BRUSSELS — Within minutes of a bomb blast at Brussels’ main airport, mobile phone and internet networks crashed.
After a second attack struck a metro station in Maelbeek, which feeds the main European Union complex, Belgian soldiers, who have been a regular presence in the city center since last November’s bloody attacks in Paris, departed, apparently to join the first responders at both scenes.
At the Central Police Station, located a few hundred meters from the Gran Place, in the very center of Brussels, dozens of off-duty police both in uniform and plainclothes could be seen reporting for emergency duty, many carrying automatic weapons. A squad of Belgian army members known as para-commandos also deployed and began patrolling various areas in the city center in full combat gear.
Tuesday’s attack came after a week of tensions throughout the Belgian capital as security forces closed in on Salah Abdeslam, believed by French and Belgian investigators to be the last surviving member of the ISIS cell that carried out the Paris attacks that killed more than 130 people and wounded hundreds more in a multi-pronged attack on the French capital last year. A raid in Brussels' Forrest neighborhood last Tuesday killed an Algerian with suspected ISIS ties, but Abdeslam was believed to have escaped back to his childhood haunt of Molenbeek, a largely Muslim immigrant neighborhood just outside central Brussels. Using a combination of electronic tracking of mobile phones and what investigators say was human intelligence, according to local media reports and terror analysts, security forces cornered, wounded, and arrested Abdesalm last Friday.
Belgian authorities said early Tuesday afternoon that a massive manhunt was underway in Brussels for individuals they believe were linked to Tuesday's attacks.
Belgian counterterrorism officials have been on high alert for years as hundreds of citizens and residents have departed for the battlefields of Syria and Iraq. One Belgian official said that besides the names of hundreds of fighters believed to be abroad, the security services have more than 200 open files related to threats at home and in Europe. But they remain flooded with questions about how and why they missed a key member of the Paris attacks for more than four months, and will have to explain how just four days after his arrest, the country was devastated by a double attack on both the international airport and a metro station that feeds Europe’s central government, hardly areas considered soft or easy targets.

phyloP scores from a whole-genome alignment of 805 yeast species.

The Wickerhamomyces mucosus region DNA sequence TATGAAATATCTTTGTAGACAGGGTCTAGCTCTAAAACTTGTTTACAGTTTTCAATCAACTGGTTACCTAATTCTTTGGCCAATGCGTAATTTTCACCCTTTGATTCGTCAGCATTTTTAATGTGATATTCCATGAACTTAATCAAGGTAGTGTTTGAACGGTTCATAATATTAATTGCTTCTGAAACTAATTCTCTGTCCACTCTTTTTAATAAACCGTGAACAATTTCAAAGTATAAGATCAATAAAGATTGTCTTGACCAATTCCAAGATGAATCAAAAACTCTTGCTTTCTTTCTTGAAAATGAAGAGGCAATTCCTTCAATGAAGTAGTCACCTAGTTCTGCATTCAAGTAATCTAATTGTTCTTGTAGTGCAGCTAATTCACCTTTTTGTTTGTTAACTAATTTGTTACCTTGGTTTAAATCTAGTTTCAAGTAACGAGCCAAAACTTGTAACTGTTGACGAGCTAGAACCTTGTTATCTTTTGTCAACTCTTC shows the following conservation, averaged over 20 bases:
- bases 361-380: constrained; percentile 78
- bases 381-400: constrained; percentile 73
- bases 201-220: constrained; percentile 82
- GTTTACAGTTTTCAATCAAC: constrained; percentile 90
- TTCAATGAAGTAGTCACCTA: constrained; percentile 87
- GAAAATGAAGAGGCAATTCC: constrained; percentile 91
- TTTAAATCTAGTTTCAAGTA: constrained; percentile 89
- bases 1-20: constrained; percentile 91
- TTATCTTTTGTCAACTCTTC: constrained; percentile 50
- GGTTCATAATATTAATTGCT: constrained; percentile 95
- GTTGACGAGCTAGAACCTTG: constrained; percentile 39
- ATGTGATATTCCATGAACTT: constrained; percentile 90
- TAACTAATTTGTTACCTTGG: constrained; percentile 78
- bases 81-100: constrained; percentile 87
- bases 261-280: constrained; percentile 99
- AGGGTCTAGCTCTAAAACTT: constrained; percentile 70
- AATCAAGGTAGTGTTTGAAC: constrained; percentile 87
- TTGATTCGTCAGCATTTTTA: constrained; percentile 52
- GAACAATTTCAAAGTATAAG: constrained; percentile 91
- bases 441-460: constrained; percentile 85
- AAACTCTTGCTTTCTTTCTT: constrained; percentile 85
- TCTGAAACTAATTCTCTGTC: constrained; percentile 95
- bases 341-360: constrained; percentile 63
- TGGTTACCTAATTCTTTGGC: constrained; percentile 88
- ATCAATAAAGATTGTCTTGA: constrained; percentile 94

One Belgian counterterrorism official told BuzzFeed News last week that due to the small size of the Belgian government and the huge numbers of open investigations — into Belgian citizens suspected of either joining ISIS, being part of radical groups in Belgium, and the ongoing investigations into last November’s attacks in Paris, which appeared to be at least partially planned in Brussels and saw the participation of several Belgian citizens and residents — virtually every police detective and military intelligence officer in the country was focused on international jihadi investigations.
“We just don’t have the people to watch anything else and, frankly, we don’t have the infrastructure to properly investigate or monitor hundreds of individuals suspected of terror links, as well as pursue the hundreds of open files and investigations we have,” the official, who spoke on condition of anonymity because he was not authorized to speak to the media, said.
“It’s literally an impossible situation and, honestly, it’s very grave.”
The streets of Brussels were relatively calm by Tuesday afternoon. Some foreign tour groups continued to visit sites in the city’s historic district. But one Belgian who gave his name as Andre, a 42-year-old telecommunications and marketing executive for the Belgian telecom firm Mobistar, said that the historical government divisions between the southern French speaking and northern Dutch speakers that have often left Belgium’s government fractured and ineffective were largely responsible for the country’s inability to prevent the sort of terror attacks that struck on Tuesday.
“This is what happens when you don’t have a real government and a divided bureaucracy,” he said.